post #24 of 3162
Huntsman, is that your smallbore gun? If so what kind is it, it looks almost like the rare and unseen Swiss Tanner.

If you have some cash for a first gun you can get a 22 conversion kit for a number of guns ( Colt 1911, CZ and beretta come to mind). By changing the slide, barrel, and magazine you can shoot a cheap ($10 for 500) 22 ammo.

I would like to submit this to the gun appreciation thread:





Respectfully stolen from:
http://www.vintagepistols.com/1907/index.html
post #25 of 3162
^^^ Bad ass.
post #26 of 3162
You didn't mention the purpose of the gun, but unless this is going to be only used for target practice at a range, I highly suggest you stay away from a .22, which is far from a self defense round.

You definitely don't want .22 in a life or death situation. You might have to shoot an attacker multiple times to take them down, which is not good if they also have a gun. Don't worry about being able to deal with recoil of higher calibers. Unless you are a little girl, 9mm or .40 are easy to shoot, especially if you do a little range practice like all gun owners should.

I'd recommend a Springfield Armory XD9, which is considered the glock alternative. Both an XD and the glocks are well know for their reliability. You don't have to worry about cleaning and oiling them all the time and the parts don't wear down and break easily. I prefer the XD though because of the grip safety similar to 1911s and it's chambered indicator. Plus I think they look cool in 2-tone.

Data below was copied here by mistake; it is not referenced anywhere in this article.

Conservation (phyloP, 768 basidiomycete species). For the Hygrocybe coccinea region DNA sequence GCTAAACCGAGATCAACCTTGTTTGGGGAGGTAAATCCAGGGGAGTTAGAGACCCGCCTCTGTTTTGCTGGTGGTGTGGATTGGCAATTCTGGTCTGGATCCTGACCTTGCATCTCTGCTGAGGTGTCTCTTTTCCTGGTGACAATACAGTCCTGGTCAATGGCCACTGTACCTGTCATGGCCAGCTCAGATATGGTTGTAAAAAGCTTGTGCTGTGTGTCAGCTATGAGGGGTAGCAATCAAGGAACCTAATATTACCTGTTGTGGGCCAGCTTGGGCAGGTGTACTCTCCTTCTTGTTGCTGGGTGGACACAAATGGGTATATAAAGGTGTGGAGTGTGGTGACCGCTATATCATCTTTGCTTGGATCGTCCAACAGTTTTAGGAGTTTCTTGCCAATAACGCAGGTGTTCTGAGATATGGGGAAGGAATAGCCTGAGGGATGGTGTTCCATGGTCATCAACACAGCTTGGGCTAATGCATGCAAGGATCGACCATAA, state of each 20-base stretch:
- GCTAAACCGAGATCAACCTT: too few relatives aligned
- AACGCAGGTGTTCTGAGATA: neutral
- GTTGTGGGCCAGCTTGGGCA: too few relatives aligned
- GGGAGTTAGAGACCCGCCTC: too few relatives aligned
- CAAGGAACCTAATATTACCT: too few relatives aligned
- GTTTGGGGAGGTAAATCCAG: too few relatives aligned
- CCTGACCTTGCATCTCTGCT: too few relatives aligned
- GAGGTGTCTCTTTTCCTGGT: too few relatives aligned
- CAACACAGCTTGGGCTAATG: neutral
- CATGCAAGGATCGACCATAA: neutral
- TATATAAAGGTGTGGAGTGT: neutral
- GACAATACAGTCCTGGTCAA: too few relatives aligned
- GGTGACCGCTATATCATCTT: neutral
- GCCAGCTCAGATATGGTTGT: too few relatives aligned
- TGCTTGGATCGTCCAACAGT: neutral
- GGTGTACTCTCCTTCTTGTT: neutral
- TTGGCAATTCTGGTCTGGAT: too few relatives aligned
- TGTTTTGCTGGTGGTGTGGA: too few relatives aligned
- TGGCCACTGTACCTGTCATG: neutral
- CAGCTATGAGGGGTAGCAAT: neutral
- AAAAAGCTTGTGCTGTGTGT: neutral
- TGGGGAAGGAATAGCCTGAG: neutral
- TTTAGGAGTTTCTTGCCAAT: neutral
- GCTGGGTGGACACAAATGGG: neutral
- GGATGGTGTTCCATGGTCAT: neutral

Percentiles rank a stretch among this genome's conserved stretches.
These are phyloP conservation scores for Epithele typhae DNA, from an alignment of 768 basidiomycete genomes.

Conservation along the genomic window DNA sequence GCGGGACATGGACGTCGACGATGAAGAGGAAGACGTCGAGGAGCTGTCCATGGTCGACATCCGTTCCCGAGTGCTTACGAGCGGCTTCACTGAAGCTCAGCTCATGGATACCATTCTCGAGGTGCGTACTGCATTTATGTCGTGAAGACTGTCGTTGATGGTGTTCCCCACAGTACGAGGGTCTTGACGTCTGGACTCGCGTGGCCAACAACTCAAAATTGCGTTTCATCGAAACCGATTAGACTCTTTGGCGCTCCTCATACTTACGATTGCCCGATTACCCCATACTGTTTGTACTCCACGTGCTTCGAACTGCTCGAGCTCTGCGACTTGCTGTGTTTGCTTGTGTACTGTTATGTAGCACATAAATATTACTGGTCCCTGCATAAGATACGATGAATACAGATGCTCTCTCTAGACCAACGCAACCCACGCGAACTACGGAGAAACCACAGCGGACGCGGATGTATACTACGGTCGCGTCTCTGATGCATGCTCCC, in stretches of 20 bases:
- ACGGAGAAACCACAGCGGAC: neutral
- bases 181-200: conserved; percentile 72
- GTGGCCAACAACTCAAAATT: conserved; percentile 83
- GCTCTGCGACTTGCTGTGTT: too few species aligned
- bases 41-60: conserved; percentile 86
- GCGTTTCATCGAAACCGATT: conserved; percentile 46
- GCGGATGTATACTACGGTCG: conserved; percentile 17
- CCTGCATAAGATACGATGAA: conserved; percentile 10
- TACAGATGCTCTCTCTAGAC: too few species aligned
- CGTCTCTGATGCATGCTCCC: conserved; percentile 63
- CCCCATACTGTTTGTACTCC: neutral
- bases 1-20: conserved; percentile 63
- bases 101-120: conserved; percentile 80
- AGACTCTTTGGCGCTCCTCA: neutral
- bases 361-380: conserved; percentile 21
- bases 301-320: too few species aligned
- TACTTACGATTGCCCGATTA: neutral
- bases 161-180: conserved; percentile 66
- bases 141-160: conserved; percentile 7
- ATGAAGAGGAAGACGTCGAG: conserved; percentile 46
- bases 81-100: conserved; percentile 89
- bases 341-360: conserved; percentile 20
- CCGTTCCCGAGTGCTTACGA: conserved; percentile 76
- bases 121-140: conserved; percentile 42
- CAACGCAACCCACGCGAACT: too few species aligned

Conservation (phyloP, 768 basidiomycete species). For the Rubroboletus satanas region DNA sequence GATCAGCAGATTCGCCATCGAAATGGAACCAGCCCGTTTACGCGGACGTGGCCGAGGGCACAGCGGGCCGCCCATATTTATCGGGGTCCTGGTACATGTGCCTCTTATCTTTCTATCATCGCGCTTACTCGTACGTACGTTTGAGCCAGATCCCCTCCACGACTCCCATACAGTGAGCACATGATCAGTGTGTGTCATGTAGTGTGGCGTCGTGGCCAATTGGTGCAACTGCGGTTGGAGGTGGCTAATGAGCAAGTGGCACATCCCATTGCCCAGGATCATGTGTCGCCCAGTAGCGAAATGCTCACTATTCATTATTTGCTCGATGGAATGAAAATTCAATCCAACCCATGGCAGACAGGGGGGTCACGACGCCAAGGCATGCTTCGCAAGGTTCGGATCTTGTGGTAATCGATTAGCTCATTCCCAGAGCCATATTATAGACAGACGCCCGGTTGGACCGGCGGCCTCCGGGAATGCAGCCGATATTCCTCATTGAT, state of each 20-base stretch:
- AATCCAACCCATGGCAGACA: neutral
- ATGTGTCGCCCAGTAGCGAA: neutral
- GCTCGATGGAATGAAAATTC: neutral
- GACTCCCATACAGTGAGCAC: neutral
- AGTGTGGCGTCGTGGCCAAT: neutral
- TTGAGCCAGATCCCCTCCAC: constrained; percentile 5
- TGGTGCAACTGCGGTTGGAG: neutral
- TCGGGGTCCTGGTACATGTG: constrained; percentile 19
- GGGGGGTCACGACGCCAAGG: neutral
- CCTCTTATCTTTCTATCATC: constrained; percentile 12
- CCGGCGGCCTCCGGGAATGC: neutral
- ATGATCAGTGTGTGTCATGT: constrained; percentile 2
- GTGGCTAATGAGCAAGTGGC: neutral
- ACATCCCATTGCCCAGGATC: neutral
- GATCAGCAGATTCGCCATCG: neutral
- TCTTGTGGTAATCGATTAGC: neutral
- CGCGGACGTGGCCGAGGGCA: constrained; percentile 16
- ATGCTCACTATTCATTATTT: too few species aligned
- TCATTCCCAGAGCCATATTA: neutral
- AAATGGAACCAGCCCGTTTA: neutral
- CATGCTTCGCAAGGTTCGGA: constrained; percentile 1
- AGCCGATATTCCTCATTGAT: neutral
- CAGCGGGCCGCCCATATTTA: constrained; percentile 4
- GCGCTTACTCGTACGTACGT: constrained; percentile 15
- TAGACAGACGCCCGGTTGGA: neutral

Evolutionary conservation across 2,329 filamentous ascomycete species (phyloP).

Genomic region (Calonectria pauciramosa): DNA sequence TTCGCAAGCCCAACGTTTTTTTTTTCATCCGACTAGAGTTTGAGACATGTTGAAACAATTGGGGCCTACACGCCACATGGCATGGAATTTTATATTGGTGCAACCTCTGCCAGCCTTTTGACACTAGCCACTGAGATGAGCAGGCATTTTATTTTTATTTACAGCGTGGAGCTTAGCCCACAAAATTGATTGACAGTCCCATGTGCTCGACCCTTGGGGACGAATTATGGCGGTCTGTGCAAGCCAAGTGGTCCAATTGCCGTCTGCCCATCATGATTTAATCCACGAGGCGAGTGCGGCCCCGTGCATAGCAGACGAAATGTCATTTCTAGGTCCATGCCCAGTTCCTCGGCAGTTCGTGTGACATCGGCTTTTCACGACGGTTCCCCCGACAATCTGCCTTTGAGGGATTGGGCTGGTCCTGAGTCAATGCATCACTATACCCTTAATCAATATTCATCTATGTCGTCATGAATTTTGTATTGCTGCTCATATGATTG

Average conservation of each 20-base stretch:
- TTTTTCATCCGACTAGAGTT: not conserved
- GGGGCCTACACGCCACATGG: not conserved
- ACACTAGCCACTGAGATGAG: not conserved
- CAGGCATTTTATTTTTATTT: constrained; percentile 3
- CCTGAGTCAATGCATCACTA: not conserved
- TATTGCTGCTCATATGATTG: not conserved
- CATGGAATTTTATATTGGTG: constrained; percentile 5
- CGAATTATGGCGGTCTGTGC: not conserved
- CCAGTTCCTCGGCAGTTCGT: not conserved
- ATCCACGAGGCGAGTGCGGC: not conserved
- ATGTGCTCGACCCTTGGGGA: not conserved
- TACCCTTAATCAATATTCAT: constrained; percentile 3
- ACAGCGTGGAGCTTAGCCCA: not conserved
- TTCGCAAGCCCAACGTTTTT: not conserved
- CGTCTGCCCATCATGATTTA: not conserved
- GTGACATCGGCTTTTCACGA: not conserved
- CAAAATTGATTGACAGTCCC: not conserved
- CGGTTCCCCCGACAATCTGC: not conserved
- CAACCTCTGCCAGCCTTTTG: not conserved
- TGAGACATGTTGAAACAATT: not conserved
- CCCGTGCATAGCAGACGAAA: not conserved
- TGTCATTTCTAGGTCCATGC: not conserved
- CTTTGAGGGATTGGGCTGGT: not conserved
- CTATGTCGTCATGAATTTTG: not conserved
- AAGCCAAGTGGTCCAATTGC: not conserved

post #27 of 3162
I heard a rumor that mob guys like using .22's. Nearly silent with a silencer and when you shoot the thorax/abdomen the bullet doesn't go through like a .38/.45 but ricochets around like PacMan. Theory was that you could do more damage but with less stopping power.
post #28 of 3162
Only one I own: Cased Webley & Scott Model 700, 1952. Boxlock with ejectors and double triggers. "Monte Carlo" walnut stock with rounded pistol grip and "beavertail" forend.
post #29 of 3162
Quote:
Originally Posted by whodini View Post
I heard a rumor that mob guys like using .22's. Nearly silent with a silencer and when you shoot the thorax/abdomen the bullet doesn't go through like a .38/.45 but ricochets around like PacMan. Theory was that you could do more damage but with less stopping power.
I can't tell if this is a joke or not, but none of this is true. Bullets do not bounce. Take a look at some terminal ballistics studies. A .22LR weapon is not a self defense weapon. If you get one, use it for range shooting or maybe hunting rabbits.
post #30 of 3162
http://www.theboxotruth.com/

whodini this guy shot a bunch of different guns to see their terminal effects. A 22 simply doesn't have much power behind it, its a 40 grain solid lead slug traveling at maybe 1100fps (subsonic) at the muzzle. A 9mm will be traveling at about 1300 fps (slightly above supersonic) and will weight at 124 gr to 148 gr. So the power difference is pretty big.